A few weeks ago, a friend of mine referred to me as a “protestant”. I’ve been mulling this over since then. It’s not a term I’m particularly keen on. It stemmed from a comment about christianity, and this chap, having grown up in Northern Ireland, had a dichotomy in his head: you are either catholic or protestant.
I’m certainly not a catholic. But I don’t really see myself as a protestant either. The term implies an ongoing protest. But the seeds of that protest are no longer seeds; it’s grown up, flowered and produced some very good fruit.
Although the catholic church took a backward step recently with the reintroduction of indulgences, on the whole the Council of Trent and Vatican II have resulted in a modern catholic church which is different (I hesitate to use the term ‘reformed’ – for obvious reasons) from that which Calvin disagreed with and which Luther wrote his 95 theses about.
The label was useful for a time, but I’m no longer sure it is needed. The negative connotations it brings, accrued due to un-Christlike behaviour on both sides of the dispute, are more of a hindrance than anything else. A dispute that may rumble on in some corners but for the most part is now history.
This is just an example. There are many other terms, in different walks of life, where choosing to label ourselves (either individually or as a community) may serve a useful purpose for a time. But what happens when that time passes?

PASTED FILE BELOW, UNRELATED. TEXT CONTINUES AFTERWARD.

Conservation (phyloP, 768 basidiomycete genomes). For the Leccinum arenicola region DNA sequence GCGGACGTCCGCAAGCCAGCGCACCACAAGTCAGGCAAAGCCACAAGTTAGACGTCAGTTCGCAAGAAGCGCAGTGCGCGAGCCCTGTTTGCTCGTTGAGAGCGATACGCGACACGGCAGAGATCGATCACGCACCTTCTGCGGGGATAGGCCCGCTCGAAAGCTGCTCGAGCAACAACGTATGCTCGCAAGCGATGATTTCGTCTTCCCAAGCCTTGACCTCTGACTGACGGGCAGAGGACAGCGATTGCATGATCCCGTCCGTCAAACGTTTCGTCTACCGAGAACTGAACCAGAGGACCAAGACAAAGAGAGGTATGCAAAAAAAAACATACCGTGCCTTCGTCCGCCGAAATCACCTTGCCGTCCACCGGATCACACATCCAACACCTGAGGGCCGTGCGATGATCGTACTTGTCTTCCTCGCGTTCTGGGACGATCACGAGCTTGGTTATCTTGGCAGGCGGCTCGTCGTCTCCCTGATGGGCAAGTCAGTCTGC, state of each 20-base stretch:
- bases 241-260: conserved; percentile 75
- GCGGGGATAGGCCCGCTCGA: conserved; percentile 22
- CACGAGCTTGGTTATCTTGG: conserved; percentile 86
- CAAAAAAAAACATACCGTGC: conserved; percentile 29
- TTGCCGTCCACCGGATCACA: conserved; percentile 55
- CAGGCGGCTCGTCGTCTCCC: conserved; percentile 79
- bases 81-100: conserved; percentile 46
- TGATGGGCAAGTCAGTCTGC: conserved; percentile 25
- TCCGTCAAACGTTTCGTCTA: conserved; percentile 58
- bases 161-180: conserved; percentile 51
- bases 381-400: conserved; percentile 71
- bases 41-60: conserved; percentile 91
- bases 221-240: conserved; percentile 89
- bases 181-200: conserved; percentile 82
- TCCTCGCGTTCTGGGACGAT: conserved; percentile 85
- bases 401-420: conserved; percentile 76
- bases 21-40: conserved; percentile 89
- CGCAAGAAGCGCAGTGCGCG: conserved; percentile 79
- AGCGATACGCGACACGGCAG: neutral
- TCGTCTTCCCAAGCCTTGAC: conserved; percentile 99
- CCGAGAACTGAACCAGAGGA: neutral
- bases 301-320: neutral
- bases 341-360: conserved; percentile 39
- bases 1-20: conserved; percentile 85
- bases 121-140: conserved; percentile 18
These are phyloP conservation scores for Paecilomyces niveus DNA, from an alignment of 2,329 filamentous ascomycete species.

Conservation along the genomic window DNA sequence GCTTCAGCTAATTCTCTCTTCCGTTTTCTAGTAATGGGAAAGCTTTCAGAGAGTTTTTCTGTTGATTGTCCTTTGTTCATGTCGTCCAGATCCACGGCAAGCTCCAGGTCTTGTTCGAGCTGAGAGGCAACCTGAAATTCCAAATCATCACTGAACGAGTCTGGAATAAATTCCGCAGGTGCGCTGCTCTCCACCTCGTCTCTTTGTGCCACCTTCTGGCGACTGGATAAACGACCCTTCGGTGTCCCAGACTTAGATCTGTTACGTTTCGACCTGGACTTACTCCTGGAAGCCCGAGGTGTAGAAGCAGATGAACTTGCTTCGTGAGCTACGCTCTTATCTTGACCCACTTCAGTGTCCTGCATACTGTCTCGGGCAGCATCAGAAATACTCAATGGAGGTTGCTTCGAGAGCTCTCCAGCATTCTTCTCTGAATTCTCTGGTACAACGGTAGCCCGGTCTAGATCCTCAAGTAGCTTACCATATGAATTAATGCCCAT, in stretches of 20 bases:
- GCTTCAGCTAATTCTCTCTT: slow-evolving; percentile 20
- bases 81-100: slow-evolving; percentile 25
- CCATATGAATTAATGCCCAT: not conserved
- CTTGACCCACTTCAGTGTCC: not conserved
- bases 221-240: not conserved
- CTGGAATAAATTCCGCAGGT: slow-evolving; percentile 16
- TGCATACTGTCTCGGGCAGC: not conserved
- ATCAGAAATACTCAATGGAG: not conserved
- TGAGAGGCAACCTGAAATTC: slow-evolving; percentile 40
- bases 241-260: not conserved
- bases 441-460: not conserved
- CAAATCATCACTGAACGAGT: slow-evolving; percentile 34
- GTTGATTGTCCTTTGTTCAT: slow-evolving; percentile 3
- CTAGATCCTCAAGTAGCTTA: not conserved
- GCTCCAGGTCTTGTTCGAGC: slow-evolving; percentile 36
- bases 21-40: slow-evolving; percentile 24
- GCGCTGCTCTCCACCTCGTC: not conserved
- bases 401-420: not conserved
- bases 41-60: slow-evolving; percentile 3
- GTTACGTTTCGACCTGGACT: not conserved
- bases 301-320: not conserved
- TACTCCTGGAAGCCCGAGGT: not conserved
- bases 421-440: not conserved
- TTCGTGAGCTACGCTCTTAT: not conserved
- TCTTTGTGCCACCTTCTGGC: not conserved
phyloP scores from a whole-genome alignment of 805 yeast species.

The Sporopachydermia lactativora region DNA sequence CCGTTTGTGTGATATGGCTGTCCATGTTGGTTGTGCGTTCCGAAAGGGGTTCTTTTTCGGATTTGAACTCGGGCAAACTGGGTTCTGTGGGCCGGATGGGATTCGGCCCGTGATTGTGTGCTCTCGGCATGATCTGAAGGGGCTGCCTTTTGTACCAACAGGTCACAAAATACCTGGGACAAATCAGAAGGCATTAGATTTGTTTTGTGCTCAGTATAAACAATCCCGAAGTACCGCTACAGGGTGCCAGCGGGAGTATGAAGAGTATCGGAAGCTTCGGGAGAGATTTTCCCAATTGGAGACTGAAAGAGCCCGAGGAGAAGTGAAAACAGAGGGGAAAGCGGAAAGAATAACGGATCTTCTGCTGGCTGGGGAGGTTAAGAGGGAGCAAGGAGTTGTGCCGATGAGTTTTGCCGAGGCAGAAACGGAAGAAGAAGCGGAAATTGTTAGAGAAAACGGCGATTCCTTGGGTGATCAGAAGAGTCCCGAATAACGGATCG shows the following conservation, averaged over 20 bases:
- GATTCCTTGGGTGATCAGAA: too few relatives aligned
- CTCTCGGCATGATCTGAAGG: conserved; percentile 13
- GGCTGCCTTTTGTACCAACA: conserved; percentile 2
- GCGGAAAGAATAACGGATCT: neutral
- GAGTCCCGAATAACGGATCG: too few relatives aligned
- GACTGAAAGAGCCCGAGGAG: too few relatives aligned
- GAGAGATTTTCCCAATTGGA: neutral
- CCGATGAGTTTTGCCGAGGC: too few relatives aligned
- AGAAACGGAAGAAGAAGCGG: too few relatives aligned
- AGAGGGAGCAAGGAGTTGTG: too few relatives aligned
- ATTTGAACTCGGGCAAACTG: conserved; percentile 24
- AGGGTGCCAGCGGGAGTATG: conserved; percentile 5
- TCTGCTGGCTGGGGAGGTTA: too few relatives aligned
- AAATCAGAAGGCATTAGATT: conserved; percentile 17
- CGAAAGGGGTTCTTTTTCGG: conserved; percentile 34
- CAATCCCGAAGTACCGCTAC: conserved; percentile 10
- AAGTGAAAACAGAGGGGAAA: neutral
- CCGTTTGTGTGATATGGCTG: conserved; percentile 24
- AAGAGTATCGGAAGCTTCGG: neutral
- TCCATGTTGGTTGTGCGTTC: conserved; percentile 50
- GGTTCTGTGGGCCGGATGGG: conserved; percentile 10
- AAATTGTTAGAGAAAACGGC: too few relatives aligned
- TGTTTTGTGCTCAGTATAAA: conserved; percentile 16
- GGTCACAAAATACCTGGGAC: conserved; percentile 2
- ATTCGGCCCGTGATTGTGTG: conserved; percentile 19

I still listen to CDs. At one time, I put sticky labels on some as I knew they would be muddled up with other people’s. Afterwards, I tried to remove the labels. Bits of the paper front stayed stuck and the glue left a sticky residue. It makes me think about whether or not we really have the long term in mind when we apply labels to ourselves (or even, against their wishes, to others).
Last night, I was at a lecture given by Tom Wright at King’s College London, about his new (and very big) book on Paul. At the time of writing this, I’m at about page 470 – a little over a quarter of the way through. In the talk, and something evidenced in the first 6 chapters, is Paul’s emphasis on unified identity in the Messiah (in Christ). It’s a label I’m happy with, but more labels than that may serve to divide us, even if their original purpose was to unify a sub-group.
- Are there any labels you have used that you now regret?
- Are there labels you use to describe yourself and others that you think are helpful in the long term?
n.b. this was written off the cuff over lunchtime. Please forgive me for any typos.